Whether you’re a first-time homebuyer or this isn’t your first rodeo, buying a home can be quite the process.
For many buyers, the downpayment is the first thing that comes to mind in terms of costs that have to come out of their pocket.
Too often, closing costs are overlooked until it’s time to finalize the purchase, and buyers are left holding the bag.
Take a look at these Missouri Closing costs and see how they measure up so you can be prepared when it’s time to sit at the closing table.
Home Price Overview
The average home price in Missouri is reasonable, with most homes selling between the $100k and $200k range. This is certainly an affordable cost in comparison to many other states.
Big cities like Saint Louis may see higher prices, but overall the state has plenty of affordable housing options. When you’re ready for your Missouri Closing, keep your down payment in mind.
The down payment will be due at closing minus any earnest money you’ve already allocated. In the past, a 20 percent down payment was required, but today there are plenty of no down payment and very low down payment mortgages available.
Aside from your down payment, there are other closing costs which can add up quickly. If you buy a property within the average price range in Missouri, you’ll expect to pay anywhere between around $900 to $3700 in total closing costs.
So, how do you break these costs down? Let’s take a closer look at the other costs you can expect to pay on closing day.
Whenever you close on a home, you’re expected to pay some portion of the taxes on that property. Your lender may require you to pay a full years’ worth of taxes in advance and put them into an account called an escrow account.
The escrow account is to ensure that your locality gets paid the taxes that are due. It may seem like a lot of money to pay upfront, but you’ll at least have peace of mind knowing that your taxes are taken care of.
The tax rate for your particular home depends on where it’s located. Tax rates vary by city or county so check with your new hometown to get an accurate rate.
Overall, Missouri has a lower property tax rate than states like New York or California. Ask your mortgage lender to give you a ballpark figure of the taxes you can expect to pay on the day you close on the home.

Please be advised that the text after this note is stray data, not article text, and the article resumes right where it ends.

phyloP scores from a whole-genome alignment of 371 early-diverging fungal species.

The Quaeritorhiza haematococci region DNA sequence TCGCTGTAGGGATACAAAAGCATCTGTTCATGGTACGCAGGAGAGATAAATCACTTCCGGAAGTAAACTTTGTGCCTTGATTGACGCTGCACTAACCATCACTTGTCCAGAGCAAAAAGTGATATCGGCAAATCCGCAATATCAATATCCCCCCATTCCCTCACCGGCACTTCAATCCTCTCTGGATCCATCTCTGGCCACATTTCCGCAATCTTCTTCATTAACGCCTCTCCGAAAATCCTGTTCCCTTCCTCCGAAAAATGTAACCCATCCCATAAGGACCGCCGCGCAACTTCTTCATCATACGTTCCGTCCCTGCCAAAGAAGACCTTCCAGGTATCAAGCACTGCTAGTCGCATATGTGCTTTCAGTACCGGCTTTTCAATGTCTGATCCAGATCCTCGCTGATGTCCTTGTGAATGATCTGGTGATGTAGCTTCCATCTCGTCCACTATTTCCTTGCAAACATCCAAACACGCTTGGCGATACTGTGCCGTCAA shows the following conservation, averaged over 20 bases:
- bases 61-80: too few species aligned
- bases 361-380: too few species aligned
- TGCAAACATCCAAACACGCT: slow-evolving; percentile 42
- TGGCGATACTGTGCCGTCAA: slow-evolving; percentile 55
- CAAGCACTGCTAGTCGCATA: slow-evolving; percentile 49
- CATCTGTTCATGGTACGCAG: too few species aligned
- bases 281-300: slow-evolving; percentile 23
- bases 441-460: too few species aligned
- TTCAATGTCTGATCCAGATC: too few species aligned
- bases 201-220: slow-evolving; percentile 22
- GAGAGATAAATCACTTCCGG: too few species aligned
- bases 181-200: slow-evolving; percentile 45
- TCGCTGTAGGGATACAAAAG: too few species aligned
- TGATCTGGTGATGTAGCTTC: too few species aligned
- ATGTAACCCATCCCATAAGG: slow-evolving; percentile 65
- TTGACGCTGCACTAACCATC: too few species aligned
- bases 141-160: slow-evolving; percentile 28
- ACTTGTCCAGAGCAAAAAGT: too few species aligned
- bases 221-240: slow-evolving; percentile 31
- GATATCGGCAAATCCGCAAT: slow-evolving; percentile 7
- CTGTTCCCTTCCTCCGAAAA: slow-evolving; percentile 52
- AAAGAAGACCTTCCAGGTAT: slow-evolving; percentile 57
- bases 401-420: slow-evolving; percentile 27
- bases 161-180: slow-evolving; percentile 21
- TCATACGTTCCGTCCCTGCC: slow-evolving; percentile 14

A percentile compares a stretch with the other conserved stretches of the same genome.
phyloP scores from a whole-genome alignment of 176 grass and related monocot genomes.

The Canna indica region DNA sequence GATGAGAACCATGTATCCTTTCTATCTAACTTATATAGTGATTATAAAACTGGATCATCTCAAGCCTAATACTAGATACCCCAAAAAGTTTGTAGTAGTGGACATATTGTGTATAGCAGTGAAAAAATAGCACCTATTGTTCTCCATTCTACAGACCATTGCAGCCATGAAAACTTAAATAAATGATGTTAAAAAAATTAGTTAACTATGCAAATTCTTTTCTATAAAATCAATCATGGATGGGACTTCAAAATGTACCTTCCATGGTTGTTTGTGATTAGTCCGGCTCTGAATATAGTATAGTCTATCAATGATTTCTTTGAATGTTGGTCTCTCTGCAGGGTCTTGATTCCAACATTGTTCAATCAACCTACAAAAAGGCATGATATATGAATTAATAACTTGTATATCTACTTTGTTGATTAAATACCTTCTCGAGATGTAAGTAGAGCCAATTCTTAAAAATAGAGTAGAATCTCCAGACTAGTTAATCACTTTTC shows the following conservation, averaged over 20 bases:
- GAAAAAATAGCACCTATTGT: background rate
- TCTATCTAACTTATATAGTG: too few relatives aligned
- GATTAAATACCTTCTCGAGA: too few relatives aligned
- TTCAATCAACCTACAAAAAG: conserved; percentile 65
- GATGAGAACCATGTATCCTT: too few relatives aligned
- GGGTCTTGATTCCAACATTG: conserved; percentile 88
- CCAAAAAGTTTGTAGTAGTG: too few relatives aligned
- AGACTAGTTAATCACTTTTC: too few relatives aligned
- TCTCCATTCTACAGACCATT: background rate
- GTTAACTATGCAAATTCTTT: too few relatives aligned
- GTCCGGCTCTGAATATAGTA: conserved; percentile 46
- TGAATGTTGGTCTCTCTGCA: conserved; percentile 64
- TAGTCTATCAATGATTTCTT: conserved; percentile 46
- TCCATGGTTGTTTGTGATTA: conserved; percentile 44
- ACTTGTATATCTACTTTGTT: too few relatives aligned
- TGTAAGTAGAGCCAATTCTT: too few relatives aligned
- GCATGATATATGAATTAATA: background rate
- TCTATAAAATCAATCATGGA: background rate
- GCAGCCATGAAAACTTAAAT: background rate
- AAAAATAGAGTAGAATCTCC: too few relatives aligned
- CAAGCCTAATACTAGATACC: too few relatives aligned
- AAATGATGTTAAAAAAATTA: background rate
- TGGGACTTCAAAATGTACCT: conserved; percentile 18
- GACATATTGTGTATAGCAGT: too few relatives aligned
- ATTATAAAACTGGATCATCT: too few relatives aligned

Missouri Closing Costs: Lender Fees
In addition to your taxes and your down payment, you’ll likely pay some money for various lender fees. If your lender charges points, include those in the final costs to close.
Other lender-based fees can include underwriting fees and loan origination fees. Some banks may waive these costs or reduce them if needed.
You’ll also pay various administrative fees like document filing fees and courier fees. Expect to pay these at closing, so be sure to include them in your estimate.
Lender fees can vary widely, and there’s no set rule in place for how much they can be in the state of Missouri. Your best bet is to shop around for a mortgage before you commit and ask about the various lender-related costs.
You’ll also be charged an appraisal fee by your bank which can range from around $200 to as much as $500 or maybe more. This fee is not negotiable and must be paid in order to appraise and get a loan for the home.
Other fees may include flood certification and pest inspection fees. Survey costs are also applicable in certain areas.
You may also need to pay something called PMI or Private Mortgage Insurance. This cost applies to every buyer who puts less than 20 percent down on a home. PMI costs vary depending on your credit score and the amount of your down payment.
Every home in America must have some form of homeowner’s insurance. This is to protect your property and keep its value in the event of an emergency.
The cost of homeowner’s insurance varies widely and it’s something you are allowed to shop for before you close. Consider asking your realtor if they recommend a good insurance broker who can help you get the best rates.
You’ll likely pay your homeowner’s insurance rate for a full year at closing. After that, the monthly cost will be factored into your monthly mortgage.
Missouri sees a variety of weather ranging from floods to tornadoes. The price of your policy will likely depend on where you live and if your area is considered high-risk.
Always make sure you are not in a flood zone or else you will need to purchase a flood insurance policy. This policy is completely separate from your standard homeowner’s insurance.
If you already have car insurance, find out if you can bundle your homeowner’s insurance with the same company. This is a good way to get a lower rate.
Closing Made Simple
No matter where you live in Missouri, understanding your closing costs in advance will help you be prepared on the big day. Get a full breakdown of all the costs from your lender to help you see the big picture.
If you’re looking to sell your home and get a great cash offer, be sure to visit our website or give us a call so we can help you sell your home fast.